• that ExcelAire should re-assess the criteria for the selection and assignment of flight crews for ferry flights both within the USA and abroad, giving priority to the technical-operational knowledge of the crew members, their experience of the aircraft type and their understanding of the flight rules in force. [RSV (A) 69/A/07]
  • that ExcelAire should re-evaluate their Company CRM Training Program and include a plan for systematic recurrent training. [RSV (A) 70/A/07]
  • that ExcelAire should set up protocols to be executed by the pilots and supervised by their Flight Operations Department aiming at the strict compliance with the requirements of the Company’s General Operations Manual relative to flight planning. [RSV (A) 71/A/07]
  • that ExcelAire should set up protocols to be executed by the pilots, and supervised by their Flight Operations Department aiming at the strict compliance with the standards of flight deck performance prescribed for all the flights conducted by the Company. [RSV (A) 72/A/07]
  • that ExcelAire should re-evaluate the organisational structure of the Company to optimise the work of the Flight Safety function while ensuring that it has independence in the accomplishment of its tasks. [RSV (A) 73/A/07]
  • that ExcelAire should revise and update the General Operations Manual of the Company, as well as the ExcelAire Operations Specifications, in view of the acquisition of Embraer 135 aircraft. [RSV (A) 74/A/07]
  • that ExcelAire should re-assess its criteria for the operational evaluation of pilots, relative to the application of the principles of Crew Resource Management (CRM) to flight planning and all other phases of flight. [RSV (A) 75/A/07]
  • that ExcelAire should re-evaluate the criteria for the operational training of pilots assigned to flights outside the USA, especially within airspace under the ICAO rules, concerning the preparation, planning and execution of the flight, aiming at keeping an adequate situational awareness through all the phases of the operation. [RSV (A) 76/A/07]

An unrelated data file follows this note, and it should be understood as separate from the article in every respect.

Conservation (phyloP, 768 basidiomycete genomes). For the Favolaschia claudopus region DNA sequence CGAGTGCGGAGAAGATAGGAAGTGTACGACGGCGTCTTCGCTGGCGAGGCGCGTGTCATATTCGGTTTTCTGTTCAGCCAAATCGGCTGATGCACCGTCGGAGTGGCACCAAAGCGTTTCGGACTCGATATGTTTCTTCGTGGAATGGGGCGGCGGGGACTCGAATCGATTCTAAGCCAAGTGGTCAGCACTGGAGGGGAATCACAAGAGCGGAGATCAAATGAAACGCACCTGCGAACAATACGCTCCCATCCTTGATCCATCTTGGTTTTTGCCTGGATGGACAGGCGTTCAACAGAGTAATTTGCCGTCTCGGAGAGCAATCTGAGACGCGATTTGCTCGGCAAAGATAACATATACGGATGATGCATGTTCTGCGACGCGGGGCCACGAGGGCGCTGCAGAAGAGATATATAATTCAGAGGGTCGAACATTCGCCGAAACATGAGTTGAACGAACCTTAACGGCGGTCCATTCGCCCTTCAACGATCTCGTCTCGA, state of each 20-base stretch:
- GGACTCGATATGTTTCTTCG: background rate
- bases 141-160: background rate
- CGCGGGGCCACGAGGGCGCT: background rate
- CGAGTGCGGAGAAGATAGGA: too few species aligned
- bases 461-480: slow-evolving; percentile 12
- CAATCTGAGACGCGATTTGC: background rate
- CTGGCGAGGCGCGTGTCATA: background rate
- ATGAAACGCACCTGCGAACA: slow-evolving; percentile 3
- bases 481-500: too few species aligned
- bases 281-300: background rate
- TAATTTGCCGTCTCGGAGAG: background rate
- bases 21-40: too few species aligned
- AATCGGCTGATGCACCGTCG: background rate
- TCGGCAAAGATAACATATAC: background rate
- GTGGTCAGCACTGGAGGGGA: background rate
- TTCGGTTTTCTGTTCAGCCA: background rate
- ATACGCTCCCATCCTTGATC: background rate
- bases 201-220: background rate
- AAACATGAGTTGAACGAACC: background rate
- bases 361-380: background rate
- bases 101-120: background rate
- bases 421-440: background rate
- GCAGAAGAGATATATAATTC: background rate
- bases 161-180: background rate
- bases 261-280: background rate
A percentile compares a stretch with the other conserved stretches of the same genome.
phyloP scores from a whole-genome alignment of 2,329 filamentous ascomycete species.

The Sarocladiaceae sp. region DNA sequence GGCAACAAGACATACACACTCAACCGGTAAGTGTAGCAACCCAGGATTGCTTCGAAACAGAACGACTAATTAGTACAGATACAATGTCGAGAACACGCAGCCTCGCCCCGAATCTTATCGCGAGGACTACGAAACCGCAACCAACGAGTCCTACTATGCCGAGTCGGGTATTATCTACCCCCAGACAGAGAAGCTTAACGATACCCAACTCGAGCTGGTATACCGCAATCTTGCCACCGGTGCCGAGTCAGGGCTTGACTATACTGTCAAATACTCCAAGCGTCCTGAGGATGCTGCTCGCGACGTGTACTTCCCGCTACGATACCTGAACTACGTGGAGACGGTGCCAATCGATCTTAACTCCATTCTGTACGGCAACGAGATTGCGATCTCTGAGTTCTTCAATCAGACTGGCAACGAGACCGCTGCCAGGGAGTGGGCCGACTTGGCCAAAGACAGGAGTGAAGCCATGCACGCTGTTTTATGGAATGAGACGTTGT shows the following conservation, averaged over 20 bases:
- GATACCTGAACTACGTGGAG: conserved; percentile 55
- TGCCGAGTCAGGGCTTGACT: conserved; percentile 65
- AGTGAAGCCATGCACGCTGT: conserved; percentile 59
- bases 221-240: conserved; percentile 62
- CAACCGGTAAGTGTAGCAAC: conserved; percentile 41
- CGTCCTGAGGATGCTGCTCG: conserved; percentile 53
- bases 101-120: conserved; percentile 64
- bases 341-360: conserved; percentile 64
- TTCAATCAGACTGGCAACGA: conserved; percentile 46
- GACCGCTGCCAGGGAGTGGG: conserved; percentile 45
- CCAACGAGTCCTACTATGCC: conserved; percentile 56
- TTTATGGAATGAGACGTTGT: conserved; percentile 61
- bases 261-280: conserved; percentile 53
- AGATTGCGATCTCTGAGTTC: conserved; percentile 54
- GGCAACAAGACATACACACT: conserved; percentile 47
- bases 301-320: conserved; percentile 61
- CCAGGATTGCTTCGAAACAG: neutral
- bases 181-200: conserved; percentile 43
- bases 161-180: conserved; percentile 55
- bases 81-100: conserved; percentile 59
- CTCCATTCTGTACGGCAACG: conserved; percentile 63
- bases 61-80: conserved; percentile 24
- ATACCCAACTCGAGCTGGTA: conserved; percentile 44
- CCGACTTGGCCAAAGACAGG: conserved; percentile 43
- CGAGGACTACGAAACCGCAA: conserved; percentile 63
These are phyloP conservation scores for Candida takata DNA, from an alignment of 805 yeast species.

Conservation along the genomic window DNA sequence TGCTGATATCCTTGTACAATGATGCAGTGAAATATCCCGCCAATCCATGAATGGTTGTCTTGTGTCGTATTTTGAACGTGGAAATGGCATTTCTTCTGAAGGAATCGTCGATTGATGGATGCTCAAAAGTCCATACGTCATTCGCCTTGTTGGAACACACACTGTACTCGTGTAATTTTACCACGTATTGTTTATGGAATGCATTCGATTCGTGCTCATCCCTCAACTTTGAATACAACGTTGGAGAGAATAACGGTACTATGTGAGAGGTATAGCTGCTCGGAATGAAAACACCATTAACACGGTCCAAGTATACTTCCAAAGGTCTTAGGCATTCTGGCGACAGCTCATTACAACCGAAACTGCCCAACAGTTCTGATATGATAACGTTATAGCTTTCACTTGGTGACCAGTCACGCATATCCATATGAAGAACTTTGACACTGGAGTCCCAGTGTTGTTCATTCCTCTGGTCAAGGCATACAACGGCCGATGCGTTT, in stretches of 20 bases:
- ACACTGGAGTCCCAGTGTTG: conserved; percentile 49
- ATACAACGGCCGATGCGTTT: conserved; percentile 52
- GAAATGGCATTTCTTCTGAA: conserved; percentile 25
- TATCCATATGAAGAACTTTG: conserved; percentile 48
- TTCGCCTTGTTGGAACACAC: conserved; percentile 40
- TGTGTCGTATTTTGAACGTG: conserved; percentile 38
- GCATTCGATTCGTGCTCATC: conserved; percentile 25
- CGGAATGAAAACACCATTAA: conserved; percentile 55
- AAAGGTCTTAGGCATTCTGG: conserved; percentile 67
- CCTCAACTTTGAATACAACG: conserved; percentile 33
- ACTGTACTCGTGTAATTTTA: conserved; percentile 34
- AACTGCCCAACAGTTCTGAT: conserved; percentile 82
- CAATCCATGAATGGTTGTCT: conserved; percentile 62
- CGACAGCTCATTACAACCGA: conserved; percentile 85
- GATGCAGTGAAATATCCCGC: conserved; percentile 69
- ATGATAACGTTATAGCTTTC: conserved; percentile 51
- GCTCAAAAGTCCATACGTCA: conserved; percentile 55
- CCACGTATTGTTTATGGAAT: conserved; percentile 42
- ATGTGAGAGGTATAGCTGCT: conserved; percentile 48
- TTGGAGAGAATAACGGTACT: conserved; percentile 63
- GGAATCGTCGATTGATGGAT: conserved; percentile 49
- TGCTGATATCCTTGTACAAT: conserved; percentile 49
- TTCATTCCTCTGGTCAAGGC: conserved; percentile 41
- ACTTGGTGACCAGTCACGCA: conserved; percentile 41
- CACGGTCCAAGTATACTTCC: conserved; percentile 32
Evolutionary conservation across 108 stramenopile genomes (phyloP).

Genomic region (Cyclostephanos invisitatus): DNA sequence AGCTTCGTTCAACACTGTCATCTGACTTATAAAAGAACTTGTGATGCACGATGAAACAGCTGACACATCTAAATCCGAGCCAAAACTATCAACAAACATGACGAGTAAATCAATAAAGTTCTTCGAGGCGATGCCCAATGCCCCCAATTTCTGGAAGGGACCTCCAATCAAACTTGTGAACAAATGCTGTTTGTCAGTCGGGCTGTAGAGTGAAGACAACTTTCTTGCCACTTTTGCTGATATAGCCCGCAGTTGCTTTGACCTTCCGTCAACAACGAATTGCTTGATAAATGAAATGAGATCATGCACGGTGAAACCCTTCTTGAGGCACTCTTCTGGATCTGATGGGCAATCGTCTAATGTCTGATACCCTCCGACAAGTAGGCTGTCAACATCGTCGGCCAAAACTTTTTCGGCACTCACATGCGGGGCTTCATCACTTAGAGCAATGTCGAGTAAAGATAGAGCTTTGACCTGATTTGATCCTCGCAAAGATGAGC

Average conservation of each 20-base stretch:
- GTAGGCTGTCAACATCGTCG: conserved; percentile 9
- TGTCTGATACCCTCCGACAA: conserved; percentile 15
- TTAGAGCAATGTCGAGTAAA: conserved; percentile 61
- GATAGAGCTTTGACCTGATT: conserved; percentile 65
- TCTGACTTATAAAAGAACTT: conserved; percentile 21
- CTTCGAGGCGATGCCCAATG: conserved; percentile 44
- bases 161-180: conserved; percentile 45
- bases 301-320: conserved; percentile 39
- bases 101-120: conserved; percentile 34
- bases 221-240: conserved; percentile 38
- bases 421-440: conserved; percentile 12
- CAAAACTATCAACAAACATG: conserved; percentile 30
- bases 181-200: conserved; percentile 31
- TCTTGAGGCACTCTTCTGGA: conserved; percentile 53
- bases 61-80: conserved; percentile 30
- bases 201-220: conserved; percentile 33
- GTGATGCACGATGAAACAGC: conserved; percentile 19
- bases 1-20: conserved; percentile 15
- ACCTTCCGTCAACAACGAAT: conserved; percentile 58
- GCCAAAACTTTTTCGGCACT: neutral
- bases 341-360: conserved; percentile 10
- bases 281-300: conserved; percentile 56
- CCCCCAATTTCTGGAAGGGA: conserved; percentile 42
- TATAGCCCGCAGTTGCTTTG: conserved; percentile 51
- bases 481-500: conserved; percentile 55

• that the DEPENS (Department for Education) and DECEA shall ensure, by means of a revision of the criteria used in the evaluation of the performance of air traffic controllers (BCT- Basic Training) relative to both basic professional foundation and radar specialisation courses, that they meet the proficiency levels required for the exercise of their duties. [RSV (A) 81/A/07]
  • that the Institute of Aeronautical Psychology (IPA) shall re-assess the criteria and the threshold point in the process of psychological selection for the air traffic controller basic training. [RSV (A) 82/A/07]
  • that the ANAC (Brazilian Civil Aviation Agency) should conduct a Technical Inspection of Embraer, so as to verify the execution of procedures relative to the composition of crews and the activities of the Operational Flight Dispatch (the qualification and certification of Operational Flight Dispatchers - DOV) in accordance with the prescriptions of the legislation in force, in the process of aircraft delivery/receipt. [RSV (A) 83/A/07]
  • that the ANAC should ensure conformity of the certifications of pilots working for aircraft operators purchasing aircraft with the process of aircraft delivery/receipt. [RSV (A) 84/A/07]
  • that the ANAC should ensure compliance with the protocols for the validation of licenses and certifications of the pilots working for the purchasing companies, so as to meet the legal prescriptions in force. [RSV (A) 85/A/07]
  • that the ANAC and the DIRSA (Directorate of Aeronautical Health) should study the inclusion of medical checkups of both civilian and military air traffic controllers, who get involved in aeronautical accidents and/or serious incidents, through the updating of the applicable legislation, as well as the creation of specific protocols for this purpose. [RSV (A) 86/A/07]